The effects of cultural background on reading comprehension of ESL learners
AuthorKhalil, Adnan M.
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PublisherThe University of Arizona.
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AbstractThis study investigates the effects of cultural background on reading comprehension of ESL learners. Theoretically, this study emanates from schema theory. That is, the readers' comprehension is believed to be affected by background knowledge. Forty-eight ESL students, sorted into three groups (beginning, intermediate and advanced), were randomly assigned to the treatment, which was the reading of a familiar and unfamiliar, high difficulty and/or low difficulty passages. Procedures included a survey, a pre-test, passages and a post-test. The survey was used to select the two topics for the passages. The pre-test consisted of questions based on both passages. The passages were one familiar and one unfamiliar, and each type was written on two difficulty levels. The post-test was the same test given to the students as a pre-test. The dependent variable was the 20-item multiple choice test based on two passages, "The Weekend" and "Groundhog Day". Two question types were included: (1) literal, and (2) inferential. The data were analyzed using several analyses of variance, t-tests and, for post hoc testing of significance, the Scheffe was utilized. Results indicate that the reading level has an effect on the ESL students' comprehension when reading a culturally different passage. However, passage type (familiar-unfamiliar) and passage difficulty (high difficulty-low difficulty) did not have effects on ESL readers' comprehension.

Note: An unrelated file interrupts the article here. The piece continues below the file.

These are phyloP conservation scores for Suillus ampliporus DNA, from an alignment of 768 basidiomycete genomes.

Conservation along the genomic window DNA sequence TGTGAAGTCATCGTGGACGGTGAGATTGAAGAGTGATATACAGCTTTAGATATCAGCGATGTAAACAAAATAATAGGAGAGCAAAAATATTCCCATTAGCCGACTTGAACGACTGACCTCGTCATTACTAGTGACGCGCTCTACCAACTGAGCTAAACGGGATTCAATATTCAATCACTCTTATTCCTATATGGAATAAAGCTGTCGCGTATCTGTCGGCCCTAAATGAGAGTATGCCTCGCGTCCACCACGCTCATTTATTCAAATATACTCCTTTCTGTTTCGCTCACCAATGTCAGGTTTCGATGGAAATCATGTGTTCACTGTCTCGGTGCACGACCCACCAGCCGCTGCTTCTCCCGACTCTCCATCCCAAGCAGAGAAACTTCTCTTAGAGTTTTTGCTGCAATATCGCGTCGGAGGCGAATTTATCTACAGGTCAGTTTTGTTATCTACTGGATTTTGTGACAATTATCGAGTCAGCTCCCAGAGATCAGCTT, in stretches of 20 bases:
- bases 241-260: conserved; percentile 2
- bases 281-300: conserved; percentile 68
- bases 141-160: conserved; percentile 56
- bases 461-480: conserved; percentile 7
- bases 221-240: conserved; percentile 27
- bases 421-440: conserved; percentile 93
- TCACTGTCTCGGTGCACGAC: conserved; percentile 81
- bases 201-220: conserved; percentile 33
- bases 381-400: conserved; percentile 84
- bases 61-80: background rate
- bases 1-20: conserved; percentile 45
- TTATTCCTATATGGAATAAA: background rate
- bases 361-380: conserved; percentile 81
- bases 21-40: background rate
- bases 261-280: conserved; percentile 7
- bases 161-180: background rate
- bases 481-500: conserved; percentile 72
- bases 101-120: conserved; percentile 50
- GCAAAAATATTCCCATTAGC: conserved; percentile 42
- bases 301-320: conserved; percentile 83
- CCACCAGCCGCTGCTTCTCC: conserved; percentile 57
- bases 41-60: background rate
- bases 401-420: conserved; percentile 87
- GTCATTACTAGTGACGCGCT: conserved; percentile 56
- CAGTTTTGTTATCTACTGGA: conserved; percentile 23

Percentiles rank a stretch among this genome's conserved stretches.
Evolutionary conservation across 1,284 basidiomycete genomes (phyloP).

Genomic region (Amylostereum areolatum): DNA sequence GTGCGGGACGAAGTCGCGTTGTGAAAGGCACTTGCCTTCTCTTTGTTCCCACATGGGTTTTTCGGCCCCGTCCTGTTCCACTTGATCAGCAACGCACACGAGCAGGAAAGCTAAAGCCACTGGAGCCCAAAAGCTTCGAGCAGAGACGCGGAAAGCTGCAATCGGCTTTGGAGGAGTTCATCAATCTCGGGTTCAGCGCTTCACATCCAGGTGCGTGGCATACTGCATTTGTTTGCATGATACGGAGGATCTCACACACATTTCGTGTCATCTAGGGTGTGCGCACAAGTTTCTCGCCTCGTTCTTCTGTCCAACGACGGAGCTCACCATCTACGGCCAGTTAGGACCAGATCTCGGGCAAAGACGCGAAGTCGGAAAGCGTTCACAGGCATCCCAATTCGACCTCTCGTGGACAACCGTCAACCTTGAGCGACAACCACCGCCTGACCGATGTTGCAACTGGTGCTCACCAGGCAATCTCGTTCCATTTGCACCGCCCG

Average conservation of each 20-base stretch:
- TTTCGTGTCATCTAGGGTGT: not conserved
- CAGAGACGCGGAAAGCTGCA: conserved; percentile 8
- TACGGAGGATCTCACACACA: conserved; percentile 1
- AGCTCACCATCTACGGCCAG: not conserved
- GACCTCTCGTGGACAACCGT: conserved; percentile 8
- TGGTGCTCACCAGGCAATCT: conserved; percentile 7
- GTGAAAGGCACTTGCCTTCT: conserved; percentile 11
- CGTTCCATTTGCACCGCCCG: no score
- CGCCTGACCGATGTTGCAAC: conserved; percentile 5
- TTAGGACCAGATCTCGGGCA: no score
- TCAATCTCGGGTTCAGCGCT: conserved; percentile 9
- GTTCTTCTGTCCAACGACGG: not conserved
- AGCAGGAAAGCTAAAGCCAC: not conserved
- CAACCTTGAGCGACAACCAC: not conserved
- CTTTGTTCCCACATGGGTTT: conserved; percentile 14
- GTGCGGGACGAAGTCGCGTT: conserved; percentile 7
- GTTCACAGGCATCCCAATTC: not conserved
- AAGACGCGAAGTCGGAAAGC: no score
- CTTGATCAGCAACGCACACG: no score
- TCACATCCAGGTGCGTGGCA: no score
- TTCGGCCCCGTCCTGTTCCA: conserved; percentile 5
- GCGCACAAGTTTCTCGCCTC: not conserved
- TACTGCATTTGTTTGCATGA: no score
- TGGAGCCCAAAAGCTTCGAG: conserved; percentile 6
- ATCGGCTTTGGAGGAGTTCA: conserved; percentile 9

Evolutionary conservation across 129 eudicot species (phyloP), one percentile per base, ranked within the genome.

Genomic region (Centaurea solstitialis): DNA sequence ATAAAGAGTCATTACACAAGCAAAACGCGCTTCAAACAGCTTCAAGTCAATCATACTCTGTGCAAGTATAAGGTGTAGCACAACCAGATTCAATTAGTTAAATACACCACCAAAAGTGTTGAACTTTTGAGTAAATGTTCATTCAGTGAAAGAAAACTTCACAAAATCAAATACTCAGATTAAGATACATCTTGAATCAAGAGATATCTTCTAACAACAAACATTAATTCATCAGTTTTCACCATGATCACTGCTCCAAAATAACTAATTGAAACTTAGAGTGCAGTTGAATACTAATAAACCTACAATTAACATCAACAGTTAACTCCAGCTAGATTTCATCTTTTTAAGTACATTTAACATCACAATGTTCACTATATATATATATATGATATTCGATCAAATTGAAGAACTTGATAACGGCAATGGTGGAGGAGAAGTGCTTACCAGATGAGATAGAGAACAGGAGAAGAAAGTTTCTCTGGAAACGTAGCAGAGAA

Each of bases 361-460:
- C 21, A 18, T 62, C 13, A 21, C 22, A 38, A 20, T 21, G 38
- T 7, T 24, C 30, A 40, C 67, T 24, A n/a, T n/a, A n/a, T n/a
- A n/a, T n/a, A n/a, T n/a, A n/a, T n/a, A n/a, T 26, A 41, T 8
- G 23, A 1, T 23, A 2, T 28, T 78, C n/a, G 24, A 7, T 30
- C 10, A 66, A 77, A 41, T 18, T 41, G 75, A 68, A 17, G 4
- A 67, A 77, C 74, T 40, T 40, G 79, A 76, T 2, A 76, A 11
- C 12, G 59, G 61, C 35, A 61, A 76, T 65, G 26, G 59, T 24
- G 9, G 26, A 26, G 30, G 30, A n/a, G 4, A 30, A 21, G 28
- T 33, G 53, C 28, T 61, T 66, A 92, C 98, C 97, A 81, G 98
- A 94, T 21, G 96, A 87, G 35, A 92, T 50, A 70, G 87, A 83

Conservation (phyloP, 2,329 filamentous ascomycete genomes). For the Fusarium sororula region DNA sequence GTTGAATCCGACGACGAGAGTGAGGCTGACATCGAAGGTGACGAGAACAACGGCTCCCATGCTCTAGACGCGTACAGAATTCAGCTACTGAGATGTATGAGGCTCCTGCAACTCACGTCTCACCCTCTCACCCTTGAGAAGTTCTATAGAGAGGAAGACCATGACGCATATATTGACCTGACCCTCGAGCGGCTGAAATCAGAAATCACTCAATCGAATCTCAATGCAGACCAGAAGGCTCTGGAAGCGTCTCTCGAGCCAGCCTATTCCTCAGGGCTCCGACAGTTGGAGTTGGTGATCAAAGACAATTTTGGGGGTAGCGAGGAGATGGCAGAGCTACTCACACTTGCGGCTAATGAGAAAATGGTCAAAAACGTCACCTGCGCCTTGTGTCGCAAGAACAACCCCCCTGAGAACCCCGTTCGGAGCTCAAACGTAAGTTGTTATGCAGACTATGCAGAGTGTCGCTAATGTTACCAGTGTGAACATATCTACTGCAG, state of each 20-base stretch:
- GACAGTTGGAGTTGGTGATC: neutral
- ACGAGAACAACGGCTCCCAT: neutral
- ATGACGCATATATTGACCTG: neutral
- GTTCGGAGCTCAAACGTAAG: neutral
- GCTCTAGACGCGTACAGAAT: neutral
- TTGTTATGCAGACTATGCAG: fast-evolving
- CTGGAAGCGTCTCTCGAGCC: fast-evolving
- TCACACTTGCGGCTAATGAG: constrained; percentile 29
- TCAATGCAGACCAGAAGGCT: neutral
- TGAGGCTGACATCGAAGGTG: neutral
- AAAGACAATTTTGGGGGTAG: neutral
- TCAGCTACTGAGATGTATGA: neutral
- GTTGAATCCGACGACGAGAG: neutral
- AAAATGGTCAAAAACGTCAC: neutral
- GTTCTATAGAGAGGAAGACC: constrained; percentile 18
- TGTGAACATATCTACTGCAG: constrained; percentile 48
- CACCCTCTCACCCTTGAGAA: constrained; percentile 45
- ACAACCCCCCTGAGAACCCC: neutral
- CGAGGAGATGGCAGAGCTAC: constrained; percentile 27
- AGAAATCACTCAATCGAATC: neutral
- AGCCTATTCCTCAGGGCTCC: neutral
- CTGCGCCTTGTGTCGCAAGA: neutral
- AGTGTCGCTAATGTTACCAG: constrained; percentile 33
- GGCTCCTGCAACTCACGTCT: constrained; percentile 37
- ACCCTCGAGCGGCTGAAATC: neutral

Degree ProgramLanguage, Reading & Culture